Ohio Farm Family Holds 50 International Patents for Renewable Lubricants
Garmier Farms and the family’s Renewable Lubricants business run with military precision. Two generations of family member managers boast illustrious Air Force careers that brought an understanding of military-grade manufacturing and technology needs together with a love of farming and the environment, as well as a specialized interest in the viscosity of lubricants.
Bill Garmier grew up on a family farm in Hartville, Ohio and enlisted in the Air Force where he was a crew chief for the C141. After retiring from the military, he was a millwright at the former Monarch plant in Akron, where he became a self-taught lubricants expert. His son, Ben, served in the Air Force for 14 years and returned to the family business about five years ago. He brought home knowledge acquired as a flight engineer.
“When I was in basic training, they warned you not to touch your face after you cleaned your gun,” said Ben, who now serves as Vice President of Sales for Renewable Lubricants.
“That’s why it’s important to have products like ours in the Bio-pre- ferredTM program [for the military.]”
Renewable Lubricants makes about 250 different bio-based products, including high-performance hydraulic fluids, motor oils, food-grade lubricants, greases and metalworking for the sanitation, marine, mining, forestry, food processing and agriculture industries.
All of the products contain high oleic (HO) vegetable base oils. Jackie Garmier, president of the company and Bill’s wife, explained they’re more sustainable than petroleum and that is attractive to all industries. The base oils that compose most of their products contain canola, HO soybean, sunflower or a combination.
“The same thing that happens in your body, happens in a combustible engine,” said Jackie of the need for high-oleic base oils to keep things running smoothly.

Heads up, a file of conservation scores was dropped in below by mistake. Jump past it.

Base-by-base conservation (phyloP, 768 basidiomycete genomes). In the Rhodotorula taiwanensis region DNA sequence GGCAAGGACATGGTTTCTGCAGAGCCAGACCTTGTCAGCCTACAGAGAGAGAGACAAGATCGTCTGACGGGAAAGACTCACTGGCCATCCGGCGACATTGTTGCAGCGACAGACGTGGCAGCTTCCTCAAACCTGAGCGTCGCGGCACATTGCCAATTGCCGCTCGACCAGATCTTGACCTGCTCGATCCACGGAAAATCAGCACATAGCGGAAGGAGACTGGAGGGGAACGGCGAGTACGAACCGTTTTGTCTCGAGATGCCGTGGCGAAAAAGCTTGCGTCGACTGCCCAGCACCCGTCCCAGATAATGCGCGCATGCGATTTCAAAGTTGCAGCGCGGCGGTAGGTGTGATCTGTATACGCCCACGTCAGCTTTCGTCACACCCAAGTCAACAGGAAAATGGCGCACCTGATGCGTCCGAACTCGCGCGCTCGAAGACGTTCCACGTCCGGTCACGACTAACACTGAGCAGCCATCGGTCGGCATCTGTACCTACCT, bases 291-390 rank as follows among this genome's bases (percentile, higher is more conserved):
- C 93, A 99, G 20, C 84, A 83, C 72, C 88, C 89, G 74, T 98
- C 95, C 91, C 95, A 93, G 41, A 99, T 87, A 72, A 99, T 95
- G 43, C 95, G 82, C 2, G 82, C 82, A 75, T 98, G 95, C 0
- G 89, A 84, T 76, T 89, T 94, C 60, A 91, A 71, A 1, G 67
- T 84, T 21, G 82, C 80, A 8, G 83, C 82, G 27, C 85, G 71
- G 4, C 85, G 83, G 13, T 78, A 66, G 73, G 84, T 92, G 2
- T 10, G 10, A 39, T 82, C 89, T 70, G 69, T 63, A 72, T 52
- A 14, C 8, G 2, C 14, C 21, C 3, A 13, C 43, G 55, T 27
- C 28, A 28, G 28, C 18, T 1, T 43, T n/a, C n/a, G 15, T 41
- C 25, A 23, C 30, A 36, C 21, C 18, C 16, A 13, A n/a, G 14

Green Before Green was Cool
In the 70s and 80s, Bill distinguished his career as a lubricants expert serving as an international consultant for Axel Christiernsson and U.S. Steel and working in leadership at Teledyne — all while managing his family farm of about 750 tillable acres of corn and soybeans.
In 1993, Bill and Jackie launched their business as Renewable Lubricants, Inc. At the same time, he developed and secured 50 international patents for bio-based lubricating products.
Ben, who was 11 at the time, recalls, “It was not fun around the house. My parents were writing a pages-long grant to mail, and it was tense!”
The grant they wrote on a word pro- cessor and submitted to USDA-DOD in paper copies resulted in their first contract to research bio-based products, and the funds were matched by Lubrizol and Dow AgriSciences.
“We were pioneering a whole new industry,” said Bill.
“In the beginning, it was about getting rid of the dependence on foreign oil,” said Ben. Now, the company markets their products for their environmental benefits over petroleum products.
That first grant led to other funding for their research and development from the United Soybean Board (USB), Ohio Soybean Council, Ohio Corn and Wheat Growers and other check-off funded organizations. Those early investments led to proving their products were marketable, and established a wholesale customer base.
The research worked, and the Garmiers turned their experiments into a thriving company. Today, their lubricants are sold through Grainger, Fastenal, Amazon and industrial lubricant distributors.
Renewable Lubricants takes the call to stewardship seriously and works in the lab to find ways to reduce the environmental impact of their products. In fact, they have improved their hydraulic fluids in response to the need for vineyards and golf courses to maintain very high standards.
“In a vineyard, a blown hydraulic line could affect a stand of grapes for years,” said Bill. “Our prod- uct, you could spill it and it wouldn’t hurt [the plants or the fruit at all].”
He described an experiment whereby they put their hydraulic fluid on golf course grass next to a traditional hydraulic fluid spill. Where the traditional fluid burnt the grass and required completely digging up the and replacing soil and sod, the Renewable Lubricants version didn’t affect how the grass appeared at all.
In addition to all the bio-based inputs, the Garmiers are currently exploring ways to complete the recycling loop by converting expired or unused lubricants into finished products.
From Farm to Fluid
In the manufacturing facility on the family’s farm, you’ll see tanks of high-oleic soybean and canola oil lining the walls. They serve as the base for their thousands of proprietary mixes.